I mentioned before that Couchsurfing is a wonderful way to meet people while traveling, and the easiest way to take advantage of it is simply to show up at a meet-up. It’s a safe bet that any city that is accessible to travelers has at least one weekly Couchsurfing event that is open to anyone who is interested. It’s usually a mix of locals, ex-pats, and travelers, and they are invariable friendly and excited to meet new people.
Chiang Mai boasts two weekly events, the typical Friday meet-up at a rather inconveniently located bar and the Thursday dinner meet-up in the Old City. Naturally, I was interested in the option that included eating.
The dinner meet-up is organized by an ex-pat named Dino, who is a Canadian ex-pat with excessive energy and an overwhelming personality. When I first met him, he immediately went in for a bear hug before realizing that we had not in fact met before. His greeting to more familiar faces could be described as “jumping” them. He literally jumped on them. Dino has been organizing the Couchsurfing dinner for 9 months, which means choosing a different restaurant each week within the price of 50-60 baht (less than $2) that is willing to accommodate an unpredictably sized crowd of 20-50 people.
I arrived right on time, as is my nature, and was a little nervous as I crossed the street towards the vacant meeting place. A man fell in step beside me, we made eye contact, and simultaneously asked each other “Couchsurfing?” I learned that his name is Matt and he is a travel blogger from the states, most recently Utah. As we chatted, more people continued to arrive and we drew some of them in to our conversation. We seemed to attract disproportionately Americans, while the ex-pats gathered nearby.
After fifteen minutes passed we were up to thirty people, and Dino led the way to a friendly but generic Thai restaurant. They have a system where each person writes their name and order on a sheet of paper and gives them to Dino, and it’s a bit of a rush since dishes are prepared in the order the sheets of paper were received. I ordered a nice Phad See Ew with chicken and a Singha.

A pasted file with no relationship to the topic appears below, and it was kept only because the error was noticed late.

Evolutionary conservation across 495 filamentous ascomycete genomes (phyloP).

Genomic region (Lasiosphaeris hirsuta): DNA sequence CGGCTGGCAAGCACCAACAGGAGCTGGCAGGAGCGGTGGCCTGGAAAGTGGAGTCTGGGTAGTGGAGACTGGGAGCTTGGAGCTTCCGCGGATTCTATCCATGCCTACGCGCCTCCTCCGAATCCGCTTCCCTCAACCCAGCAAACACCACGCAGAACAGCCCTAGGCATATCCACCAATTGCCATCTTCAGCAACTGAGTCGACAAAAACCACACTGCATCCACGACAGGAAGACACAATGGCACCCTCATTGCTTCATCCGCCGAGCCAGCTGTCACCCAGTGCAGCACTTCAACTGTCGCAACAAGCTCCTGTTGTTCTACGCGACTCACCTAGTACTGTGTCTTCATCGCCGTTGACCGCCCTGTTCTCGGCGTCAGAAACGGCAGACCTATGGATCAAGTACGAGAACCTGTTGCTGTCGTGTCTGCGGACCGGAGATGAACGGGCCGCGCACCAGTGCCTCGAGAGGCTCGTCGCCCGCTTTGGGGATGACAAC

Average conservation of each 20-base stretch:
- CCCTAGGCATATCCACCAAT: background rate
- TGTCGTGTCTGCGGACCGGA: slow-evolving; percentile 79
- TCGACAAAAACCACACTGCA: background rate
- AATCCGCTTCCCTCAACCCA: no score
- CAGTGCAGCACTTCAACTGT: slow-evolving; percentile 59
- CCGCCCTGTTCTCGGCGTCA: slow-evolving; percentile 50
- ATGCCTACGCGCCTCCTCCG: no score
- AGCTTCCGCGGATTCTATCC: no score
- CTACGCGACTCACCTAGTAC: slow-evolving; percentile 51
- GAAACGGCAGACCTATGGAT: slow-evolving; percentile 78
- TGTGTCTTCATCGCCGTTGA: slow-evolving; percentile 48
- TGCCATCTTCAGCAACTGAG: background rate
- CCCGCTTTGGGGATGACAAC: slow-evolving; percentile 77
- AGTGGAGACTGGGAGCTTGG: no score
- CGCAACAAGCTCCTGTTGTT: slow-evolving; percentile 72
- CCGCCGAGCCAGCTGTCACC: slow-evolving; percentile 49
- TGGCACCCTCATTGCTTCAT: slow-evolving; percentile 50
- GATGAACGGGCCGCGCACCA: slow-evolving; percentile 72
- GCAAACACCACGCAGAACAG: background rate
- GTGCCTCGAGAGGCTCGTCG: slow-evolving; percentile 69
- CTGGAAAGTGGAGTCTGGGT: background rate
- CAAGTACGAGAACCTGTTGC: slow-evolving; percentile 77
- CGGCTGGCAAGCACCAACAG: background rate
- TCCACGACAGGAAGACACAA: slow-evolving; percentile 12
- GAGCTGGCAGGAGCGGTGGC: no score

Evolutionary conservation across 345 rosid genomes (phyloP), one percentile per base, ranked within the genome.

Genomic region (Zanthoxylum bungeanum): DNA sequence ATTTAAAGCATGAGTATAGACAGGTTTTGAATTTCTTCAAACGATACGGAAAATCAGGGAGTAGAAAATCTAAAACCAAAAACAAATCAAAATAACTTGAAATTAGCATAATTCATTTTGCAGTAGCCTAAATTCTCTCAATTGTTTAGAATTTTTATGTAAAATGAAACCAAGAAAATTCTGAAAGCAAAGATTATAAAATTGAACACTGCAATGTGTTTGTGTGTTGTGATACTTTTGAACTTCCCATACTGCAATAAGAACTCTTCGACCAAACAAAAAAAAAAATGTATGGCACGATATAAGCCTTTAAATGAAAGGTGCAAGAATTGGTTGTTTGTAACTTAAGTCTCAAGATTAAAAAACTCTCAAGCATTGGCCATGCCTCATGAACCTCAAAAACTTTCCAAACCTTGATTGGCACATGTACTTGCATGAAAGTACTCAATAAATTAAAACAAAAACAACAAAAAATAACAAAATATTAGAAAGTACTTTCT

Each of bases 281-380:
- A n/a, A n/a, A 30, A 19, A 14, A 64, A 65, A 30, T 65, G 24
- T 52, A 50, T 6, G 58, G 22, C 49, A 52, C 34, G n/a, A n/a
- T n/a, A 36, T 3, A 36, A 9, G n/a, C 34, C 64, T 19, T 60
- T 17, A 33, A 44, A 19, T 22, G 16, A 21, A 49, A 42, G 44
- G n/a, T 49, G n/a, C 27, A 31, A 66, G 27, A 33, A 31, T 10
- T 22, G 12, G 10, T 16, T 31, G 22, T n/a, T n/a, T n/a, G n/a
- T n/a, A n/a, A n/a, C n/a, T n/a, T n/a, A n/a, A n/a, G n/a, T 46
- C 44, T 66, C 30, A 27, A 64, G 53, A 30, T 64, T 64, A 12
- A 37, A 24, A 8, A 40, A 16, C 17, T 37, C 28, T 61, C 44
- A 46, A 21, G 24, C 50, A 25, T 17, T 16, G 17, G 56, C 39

It was hectic and loud, but everyone was friendly. I was across from Matt and his friend Steven (another travel blogger), and an entrepreneurially-minded Californian who runs his e-commerce businesses out of Chiang Mai. I told him about one of my business ideas, and he gave me a quick run-down of how to make it happen. If only I was a little more excited about the prospect.
After dinner it was time to migrate to The Bus Bar near the night market. I tried really hard to get out of it, but Dino found a spot for me on the back of a motorbike and Matt offered to split the cost of a Tuk Tuk back to the city. I hopped up behind a previously unmet American named Jason who had been living in Chiang Mai for some time and we chattered away about the city and motorbikes.
The Bus Bar is a pretty cool outside location that is essentially picnic tables, a bus that serves as the bar, and another bus that houses the DJs and serves as a stage for performing bands. It neighbors a bridge that is beautifully lit with a constantly changing rainbow of colors, which does a lot for the atmosphere. I bought in to a share of the “whiskey” pool for 100 baht ($3 dollars) which got self-serve cheap liquor and mixers. Calling this Thai liquor”whiskey” is a bit of a stretch, and I am of the opinion that it’s pretty gross– the kind of stuff you drink before you have disposable income and taste.
I stayed until the whiskey bottles were emptied, and mingled a bit more, but I wasn’t really feeling a long night and fortunately Matt had to get up in the morning. We said our goodbyes, exchanged some contact info, and easily found a Tuk Tuk for the trip back.